Macaques are always on the lookout for a good meal, gobbling up succulent fruits, jaw-breaking seeds, and the occasional meaty treat. In Thailand and Myanmar, they’ve even been known to use crude wood and stone tools to break open nuts, clams, and all sorts of shellfish. Typically residing in mountains and lowland forests near water, the sneaky simians have encroached into cities, having become more and more accustomed to humans.
Due to generations of public feeding, many have learned to snatch food, cameras, bags, and anything else they can grab. Some macaque family groups, called troops, have even learned to raid houses – even opening refrigerators to get snacks! In Hongkong, feeding plus a lack of natural predators have caused populations of rhesus and long-tailed macaques to become bold and aggressive. In India, where devout Hindus worship the Monkey God Hanuman, rambunctious macaques are known to charge and bite people – especially if there’s a chance to get food. The Times of India reported that in Delhi alone, 1,825 monkey bites were reported over the first 11 months of 2015! As urban monkey and human populations grow, monkey encounters will become more and more common. Solutions range from minimizing public feeding to neutering wild macaques.
Despite their resemblance to humans, always treat macaques as wild animals. If you want to see them, travel to Subic Bay in Zambales where large troops still abound. Just remember not to feed them and to watch your gear – those nifty little hands are fast!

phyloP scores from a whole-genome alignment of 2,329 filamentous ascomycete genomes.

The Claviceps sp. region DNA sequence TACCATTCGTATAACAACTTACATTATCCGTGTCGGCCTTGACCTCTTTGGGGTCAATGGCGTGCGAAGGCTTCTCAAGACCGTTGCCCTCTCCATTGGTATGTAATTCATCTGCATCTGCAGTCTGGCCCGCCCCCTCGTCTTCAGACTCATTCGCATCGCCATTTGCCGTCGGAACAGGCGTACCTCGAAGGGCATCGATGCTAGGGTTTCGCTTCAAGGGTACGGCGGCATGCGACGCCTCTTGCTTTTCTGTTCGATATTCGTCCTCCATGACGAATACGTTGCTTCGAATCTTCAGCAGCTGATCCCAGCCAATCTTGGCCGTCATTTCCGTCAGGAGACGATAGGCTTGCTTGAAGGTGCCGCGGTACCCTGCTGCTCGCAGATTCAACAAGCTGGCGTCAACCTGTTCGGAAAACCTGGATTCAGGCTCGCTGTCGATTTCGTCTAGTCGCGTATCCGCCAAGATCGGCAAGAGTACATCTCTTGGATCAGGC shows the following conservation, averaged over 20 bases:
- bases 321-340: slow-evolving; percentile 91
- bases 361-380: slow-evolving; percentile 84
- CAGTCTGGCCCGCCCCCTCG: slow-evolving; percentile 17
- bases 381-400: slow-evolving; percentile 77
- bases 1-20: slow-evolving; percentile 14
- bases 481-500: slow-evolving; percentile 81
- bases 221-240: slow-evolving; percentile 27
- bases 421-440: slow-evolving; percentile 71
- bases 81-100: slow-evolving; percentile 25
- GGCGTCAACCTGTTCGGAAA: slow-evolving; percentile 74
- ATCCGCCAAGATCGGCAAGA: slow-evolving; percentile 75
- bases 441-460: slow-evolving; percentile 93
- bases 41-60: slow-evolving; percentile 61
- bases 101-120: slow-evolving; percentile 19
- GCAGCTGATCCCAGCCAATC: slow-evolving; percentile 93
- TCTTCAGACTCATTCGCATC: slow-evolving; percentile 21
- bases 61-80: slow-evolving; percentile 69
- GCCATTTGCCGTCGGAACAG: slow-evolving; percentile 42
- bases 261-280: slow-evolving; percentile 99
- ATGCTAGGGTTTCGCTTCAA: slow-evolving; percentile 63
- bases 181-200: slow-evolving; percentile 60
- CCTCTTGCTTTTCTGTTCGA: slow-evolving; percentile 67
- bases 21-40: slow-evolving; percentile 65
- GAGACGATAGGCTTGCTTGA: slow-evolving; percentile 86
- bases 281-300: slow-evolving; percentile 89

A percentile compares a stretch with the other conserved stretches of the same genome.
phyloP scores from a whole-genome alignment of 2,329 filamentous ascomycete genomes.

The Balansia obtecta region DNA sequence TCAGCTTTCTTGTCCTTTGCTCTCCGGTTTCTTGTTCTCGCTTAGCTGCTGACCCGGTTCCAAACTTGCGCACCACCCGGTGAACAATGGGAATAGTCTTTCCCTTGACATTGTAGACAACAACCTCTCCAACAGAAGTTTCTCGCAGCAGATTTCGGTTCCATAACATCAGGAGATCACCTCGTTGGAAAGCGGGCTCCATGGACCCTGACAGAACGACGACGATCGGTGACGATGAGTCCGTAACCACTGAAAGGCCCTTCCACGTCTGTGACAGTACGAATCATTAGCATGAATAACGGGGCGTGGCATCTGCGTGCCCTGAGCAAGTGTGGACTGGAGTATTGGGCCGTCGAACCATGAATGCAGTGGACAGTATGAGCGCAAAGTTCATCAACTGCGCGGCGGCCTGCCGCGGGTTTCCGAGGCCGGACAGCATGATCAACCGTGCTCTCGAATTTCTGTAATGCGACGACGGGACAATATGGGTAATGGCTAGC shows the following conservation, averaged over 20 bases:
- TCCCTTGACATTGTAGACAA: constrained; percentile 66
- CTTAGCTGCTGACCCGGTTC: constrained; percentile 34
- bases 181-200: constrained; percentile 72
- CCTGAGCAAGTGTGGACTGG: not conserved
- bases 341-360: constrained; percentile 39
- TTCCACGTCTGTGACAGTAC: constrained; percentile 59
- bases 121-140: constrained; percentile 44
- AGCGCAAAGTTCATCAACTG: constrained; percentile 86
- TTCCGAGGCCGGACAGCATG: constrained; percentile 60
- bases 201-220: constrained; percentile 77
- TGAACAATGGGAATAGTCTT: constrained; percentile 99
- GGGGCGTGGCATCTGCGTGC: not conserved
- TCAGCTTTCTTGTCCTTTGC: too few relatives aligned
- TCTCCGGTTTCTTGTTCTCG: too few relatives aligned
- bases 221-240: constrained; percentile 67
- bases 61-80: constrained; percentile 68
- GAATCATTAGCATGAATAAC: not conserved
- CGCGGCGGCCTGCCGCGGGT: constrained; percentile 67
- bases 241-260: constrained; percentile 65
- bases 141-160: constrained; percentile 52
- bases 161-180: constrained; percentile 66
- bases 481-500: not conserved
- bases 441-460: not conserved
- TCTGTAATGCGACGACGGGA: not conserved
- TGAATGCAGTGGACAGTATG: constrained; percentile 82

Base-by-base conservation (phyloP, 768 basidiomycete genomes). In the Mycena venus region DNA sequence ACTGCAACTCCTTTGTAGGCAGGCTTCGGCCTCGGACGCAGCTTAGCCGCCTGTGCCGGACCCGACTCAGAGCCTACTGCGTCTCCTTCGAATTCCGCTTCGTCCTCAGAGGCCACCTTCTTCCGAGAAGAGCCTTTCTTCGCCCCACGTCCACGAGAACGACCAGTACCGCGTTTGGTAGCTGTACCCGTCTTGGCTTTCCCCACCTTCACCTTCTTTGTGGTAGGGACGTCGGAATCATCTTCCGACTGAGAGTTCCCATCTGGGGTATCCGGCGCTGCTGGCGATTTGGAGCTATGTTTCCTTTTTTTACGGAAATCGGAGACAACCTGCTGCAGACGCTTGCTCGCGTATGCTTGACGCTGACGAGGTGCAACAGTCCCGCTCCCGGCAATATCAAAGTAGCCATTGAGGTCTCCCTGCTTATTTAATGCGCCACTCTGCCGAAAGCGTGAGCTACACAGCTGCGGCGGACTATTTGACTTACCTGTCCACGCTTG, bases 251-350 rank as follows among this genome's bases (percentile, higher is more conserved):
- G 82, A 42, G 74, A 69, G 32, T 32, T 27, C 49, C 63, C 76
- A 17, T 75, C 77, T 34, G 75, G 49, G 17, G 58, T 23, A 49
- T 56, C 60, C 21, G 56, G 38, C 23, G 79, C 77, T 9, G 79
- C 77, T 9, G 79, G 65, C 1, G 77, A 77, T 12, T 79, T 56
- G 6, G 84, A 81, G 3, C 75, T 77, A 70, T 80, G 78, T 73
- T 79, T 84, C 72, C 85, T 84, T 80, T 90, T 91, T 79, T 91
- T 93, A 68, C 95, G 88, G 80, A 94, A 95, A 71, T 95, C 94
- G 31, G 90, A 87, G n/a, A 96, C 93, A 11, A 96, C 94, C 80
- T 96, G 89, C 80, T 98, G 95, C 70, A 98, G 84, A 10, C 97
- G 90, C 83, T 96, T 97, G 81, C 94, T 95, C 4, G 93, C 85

Lastly, if you see monkeys of any kind being sold, please report it to Animal Scene and your local wildlife protection agency. Monkeys are legally protected and make poor pets because of their extreme unpredictability. Remember that at least 70 percent of all primate species in Asia are threatened with extinction. We need to keep ‘em in the wild where they can live, breathe, and gleefully engage in monkey business.
Pig-tailed macaque (Macaca nemestrina), classified by the IUCN as vulnerable. Found across Borneo, Sumatra, the Malay Peninsula and Thailand. Grows to 20 inches and averages 20 pounds. Known for their short, upright tails, resembling pig’s tails. In Malaysia, they are trained to climb and harvest coconuts! (Gregg Yan)
Long-tailed macaque (Macaca fascicularis), the most common of the 22 macaque species. It is known for being unusually bold and aggressive when searching for food – even sneaking inside homes and opening refrigerators to get snacks. The Philippine macaque is a subspecies of this widespread animal. (Gregg Yan)
Monkey looks at the canopy of Mount Bongao in Tawi-tawi, the Philippines. (Gregg Yan)
Staying with a troop of macaques reveals humanlike habits. The author spent a few hours with a troop of wild macaques in Tawi-tawi. The monkeys spent a lot of time playing, fighting – and just thinking about life. (Gregg Yan)
Mother and child do some grooming, 30 feet above the forest floor. Females can give birth at five years of age, raising a single baby every two years. Babies stay with their mothers for about 10 months. (Gregg Yan)